# 2.4 Connections F, F' And Trigap Calculus

Where the right hand integral is a standard surface integral. This is sometimes called the flux of ( vec F ) across (S ). Before we work any examples let’s notice that we can substitute in for the unit normal vector to get a somewhat easier formula to use. Whenever lim x → a f (x) is in the domain of F and the composition F (f (x)) makes sense. The reason for which (1.2) happens is in fact a more general (at least formally). SERIES EXPANSION OF FUNCTIONS, MACLAURIN’S SERIES, TAYLOR’S SERIES, TAYLOR’S FORMULA. Many functions can be represented by polynomials. In this connection let us note a relationship between the coefficients c 0, c 1, c 2.,c n of the polynomial of degree n. Calculus, 10th Edition (Anton) answers to Chapter 2 - The Derivative - 2.4 The Product And Quotient Rules - Exercises Set 2.4 - Page 147 1 including work step by step written by community members like you. Textbook Authors: Anton, Howard, ISBN-10: 0-47064-772-8, ISBN-13: 978-0-47064-772-1, Publisher: Wiley. 2.4 Connections f, f' and Trig Notes 2.4 Key. Powered by Create your own unique website with customizable templates.

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### Section 5-4 : Line Integrals of Vector Fields

In the previous two sections we looked at line integrals of functions. In this section we are going to evaluate line integrals of vector fields. We’ll start with the vector field,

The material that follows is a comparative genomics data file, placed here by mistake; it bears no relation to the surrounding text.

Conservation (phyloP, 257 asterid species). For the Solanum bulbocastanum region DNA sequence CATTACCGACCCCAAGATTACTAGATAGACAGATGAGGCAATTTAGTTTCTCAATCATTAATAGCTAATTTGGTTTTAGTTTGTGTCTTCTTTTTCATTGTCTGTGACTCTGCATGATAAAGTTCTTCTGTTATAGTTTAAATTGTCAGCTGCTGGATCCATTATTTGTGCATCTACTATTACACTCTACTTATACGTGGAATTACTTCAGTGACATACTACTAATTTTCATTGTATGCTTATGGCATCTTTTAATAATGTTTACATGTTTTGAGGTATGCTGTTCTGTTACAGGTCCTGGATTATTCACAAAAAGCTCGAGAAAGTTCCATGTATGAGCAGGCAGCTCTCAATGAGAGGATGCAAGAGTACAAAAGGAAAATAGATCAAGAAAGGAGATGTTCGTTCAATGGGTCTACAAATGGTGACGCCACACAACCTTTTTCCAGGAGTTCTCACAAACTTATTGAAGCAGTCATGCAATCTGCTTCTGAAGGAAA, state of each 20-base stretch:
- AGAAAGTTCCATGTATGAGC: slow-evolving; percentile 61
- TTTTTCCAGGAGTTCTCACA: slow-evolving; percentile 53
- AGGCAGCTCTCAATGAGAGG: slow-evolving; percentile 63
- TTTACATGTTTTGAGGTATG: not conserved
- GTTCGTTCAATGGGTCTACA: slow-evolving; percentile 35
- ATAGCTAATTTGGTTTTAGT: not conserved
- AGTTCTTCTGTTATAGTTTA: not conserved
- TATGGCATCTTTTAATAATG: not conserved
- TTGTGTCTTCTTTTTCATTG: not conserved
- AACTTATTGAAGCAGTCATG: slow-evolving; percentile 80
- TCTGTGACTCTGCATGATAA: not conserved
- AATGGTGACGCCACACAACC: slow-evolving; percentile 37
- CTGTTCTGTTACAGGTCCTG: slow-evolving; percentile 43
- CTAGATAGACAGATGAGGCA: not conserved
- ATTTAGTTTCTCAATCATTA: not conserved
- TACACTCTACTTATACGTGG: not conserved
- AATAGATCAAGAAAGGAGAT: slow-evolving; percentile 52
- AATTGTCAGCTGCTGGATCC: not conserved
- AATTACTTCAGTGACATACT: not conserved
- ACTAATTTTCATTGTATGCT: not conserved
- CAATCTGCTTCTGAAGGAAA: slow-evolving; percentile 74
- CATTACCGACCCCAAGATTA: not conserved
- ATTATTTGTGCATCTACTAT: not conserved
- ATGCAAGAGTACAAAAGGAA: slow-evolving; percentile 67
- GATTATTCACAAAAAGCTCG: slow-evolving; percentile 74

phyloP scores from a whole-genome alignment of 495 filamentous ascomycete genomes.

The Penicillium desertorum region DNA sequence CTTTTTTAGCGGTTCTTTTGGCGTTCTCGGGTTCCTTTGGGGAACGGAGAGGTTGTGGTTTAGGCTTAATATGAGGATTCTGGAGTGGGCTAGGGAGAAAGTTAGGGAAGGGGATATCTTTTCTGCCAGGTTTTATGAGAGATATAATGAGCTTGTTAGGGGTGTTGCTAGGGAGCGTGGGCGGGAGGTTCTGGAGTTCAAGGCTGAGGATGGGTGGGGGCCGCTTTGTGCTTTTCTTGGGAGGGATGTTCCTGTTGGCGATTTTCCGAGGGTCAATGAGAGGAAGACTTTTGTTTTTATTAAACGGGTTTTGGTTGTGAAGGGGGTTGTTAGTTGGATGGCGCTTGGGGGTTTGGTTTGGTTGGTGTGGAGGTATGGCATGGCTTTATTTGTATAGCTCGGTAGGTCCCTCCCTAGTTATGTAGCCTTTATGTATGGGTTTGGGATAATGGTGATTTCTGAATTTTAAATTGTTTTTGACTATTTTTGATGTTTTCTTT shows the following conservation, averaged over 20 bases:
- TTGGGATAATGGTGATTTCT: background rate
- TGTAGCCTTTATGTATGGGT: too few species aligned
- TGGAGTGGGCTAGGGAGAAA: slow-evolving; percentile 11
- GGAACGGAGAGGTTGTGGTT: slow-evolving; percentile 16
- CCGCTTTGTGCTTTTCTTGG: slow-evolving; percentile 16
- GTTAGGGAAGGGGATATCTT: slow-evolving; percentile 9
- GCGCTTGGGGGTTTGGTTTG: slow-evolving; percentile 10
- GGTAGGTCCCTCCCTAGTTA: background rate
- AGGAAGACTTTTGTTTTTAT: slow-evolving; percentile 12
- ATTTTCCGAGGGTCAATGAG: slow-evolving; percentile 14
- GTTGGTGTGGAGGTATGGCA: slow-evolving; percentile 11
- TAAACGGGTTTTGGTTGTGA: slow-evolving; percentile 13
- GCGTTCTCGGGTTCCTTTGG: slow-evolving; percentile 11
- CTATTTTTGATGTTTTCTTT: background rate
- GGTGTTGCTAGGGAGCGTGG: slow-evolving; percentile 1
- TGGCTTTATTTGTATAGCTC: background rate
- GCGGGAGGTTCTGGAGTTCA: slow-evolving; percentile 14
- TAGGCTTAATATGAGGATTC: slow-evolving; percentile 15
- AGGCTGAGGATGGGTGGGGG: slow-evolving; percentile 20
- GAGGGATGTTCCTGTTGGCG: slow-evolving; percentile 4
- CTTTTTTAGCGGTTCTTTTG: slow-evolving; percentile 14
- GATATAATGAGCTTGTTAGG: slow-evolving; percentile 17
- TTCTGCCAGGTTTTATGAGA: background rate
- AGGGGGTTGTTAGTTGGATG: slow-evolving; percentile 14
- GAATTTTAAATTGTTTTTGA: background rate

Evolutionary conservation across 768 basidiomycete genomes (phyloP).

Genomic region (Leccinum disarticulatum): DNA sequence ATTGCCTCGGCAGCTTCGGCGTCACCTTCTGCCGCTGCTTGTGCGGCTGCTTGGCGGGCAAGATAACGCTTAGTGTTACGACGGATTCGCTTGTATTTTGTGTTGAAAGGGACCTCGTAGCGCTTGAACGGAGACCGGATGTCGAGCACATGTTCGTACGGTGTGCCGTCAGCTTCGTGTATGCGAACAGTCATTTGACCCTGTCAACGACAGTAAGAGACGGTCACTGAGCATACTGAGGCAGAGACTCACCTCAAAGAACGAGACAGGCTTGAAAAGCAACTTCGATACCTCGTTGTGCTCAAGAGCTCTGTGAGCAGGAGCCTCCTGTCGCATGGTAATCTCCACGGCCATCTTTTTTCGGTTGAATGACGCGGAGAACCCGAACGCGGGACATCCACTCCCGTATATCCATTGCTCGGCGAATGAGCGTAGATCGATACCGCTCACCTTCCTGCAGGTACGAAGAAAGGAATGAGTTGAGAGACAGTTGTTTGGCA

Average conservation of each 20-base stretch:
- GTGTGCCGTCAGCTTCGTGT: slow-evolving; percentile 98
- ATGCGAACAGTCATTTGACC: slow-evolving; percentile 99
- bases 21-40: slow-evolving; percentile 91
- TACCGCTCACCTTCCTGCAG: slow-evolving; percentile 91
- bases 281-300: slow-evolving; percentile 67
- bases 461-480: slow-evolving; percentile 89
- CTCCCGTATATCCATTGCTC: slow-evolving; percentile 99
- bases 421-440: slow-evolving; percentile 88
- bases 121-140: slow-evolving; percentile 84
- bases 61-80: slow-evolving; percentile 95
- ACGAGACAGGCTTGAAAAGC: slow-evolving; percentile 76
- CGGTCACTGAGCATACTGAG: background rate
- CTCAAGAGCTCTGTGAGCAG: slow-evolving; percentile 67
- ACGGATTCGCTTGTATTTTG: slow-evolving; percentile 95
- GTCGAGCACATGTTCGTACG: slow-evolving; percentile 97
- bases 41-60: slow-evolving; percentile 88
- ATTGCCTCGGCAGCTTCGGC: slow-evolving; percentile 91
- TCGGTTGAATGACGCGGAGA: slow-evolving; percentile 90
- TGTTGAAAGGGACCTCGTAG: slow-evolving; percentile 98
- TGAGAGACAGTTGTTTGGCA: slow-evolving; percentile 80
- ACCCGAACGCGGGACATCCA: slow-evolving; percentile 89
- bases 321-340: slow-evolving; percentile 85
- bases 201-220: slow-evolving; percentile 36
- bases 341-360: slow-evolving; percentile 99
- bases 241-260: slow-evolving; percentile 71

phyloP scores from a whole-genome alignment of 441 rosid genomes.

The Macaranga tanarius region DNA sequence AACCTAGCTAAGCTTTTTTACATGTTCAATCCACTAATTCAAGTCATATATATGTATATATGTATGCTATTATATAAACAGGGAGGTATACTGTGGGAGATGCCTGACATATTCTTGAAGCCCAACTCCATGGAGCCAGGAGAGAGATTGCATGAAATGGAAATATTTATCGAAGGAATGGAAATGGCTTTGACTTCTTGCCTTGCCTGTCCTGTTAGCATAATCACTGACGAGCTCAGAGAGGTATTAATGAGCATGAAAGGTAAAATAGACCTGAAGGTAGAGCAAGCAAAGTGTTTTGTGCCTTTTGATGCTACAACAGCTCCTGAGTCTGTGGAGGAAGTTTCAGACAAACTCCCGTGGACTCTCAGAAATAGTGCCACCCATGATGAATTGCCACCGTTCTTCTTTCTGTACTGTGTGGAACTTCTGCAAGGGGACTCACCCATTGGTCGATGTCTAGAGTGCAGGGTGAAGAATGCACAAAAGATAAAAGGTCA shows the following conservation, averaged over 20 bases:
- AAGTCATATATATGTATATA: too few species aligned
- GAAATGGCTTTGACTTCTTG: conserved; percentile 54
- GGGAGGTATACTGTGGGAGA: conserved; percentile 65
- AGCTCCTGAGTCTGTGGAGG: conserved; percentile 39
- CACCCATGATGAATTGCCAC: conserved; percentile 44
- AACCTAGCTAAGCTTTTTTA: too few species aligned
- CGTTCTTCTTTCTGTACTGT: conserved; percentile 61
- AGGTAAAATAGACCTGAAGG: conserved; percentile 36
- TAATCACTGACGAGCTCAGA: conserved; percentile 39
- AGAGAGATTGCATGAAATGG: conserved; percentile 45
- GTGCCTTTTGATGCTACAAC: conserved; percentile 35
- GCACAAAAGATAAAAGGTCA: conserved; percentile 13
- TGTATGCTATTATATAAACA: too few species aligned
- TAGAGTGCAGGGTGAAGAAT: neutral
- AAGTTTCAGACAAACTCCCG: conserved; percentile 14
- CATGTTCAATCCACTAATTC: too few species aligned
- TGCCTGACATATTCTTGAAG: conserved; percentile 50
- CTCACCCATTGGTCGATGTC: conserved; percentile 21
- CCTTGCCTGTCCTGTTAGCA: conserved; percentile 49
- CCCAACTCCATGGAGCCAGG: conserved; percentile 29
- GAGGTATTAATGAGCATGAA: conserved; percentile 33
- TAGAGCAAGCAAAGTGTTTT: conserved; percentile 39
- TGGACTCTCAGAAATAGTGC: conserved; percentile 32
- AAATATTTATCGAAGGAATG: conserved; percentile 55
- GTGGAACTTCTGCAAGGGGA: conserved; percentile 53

[vec Fleft( {x,y,z} right) = Pleft( {x,y,z} right)vec i + Qleft( {x,y,z} right)vec j + Rleft( {x,y,z} right)vec k]and the three-dimensional, smooth curve given by

[vec rleft( t right) = xleft( t right)vec i + yleft( t right)vec j + zleft( t right)vec khspace{0.25in}hspace{0.25in}a le t le b]The **line integral of (vec F) along (C)** is

Note the notation in the integral on the left side. That really is a dot product of the vector field and the differential really is a vector. Also, (vec Fleft( {vec rleft( t right)} right)) is a shorthand for,

[vec Fleft( {vec rleft( t right)} right) = vec Fleft( {xleft( t right),yleft( t right),zleft( t right)} right)]We can also write line integrals of vector fields as a line integral with respect to arc length as follows,

[intlimits_{C}{{vec Fcenterdot d,vec r}} = intlimits_{C}{{vec Fcenterdot vec T,ds}}]where (vec Tleft( t right)) is the unit tangent vector and is given by,

[vec Tleft( t right) = frac{{vec r'left( t right)}}{{left {vec r'left( t right)} right }}]If we use our knowledge on how to compute line integrals with respect to arc length we can see that this second form is equivalent to the first form given above.

[begin{align*}intlimits_{C}{{vec Fcenterdot d,vec r}} & = intlimits_{C}{{vec Fcenterdot vec T,ds}} & = int_{{,a}}^{{,b}}{{vec Fleft( {vec rleft( t right)} right)centerdot frac{{vec r'left( t right)}}{{left {vec r'left( t right)} right }},left {vec r'left( t right)} right ,dt}} & = int_{{,a}}^{{,b}}{{vec Fleft( {vec rleft( t right)} right)centerdot vec r'left( t right),dt}}end{align*}]In general, we use the first form to compute these line integral as it is usually much easier to use. Let’s take a look at a couple of examples.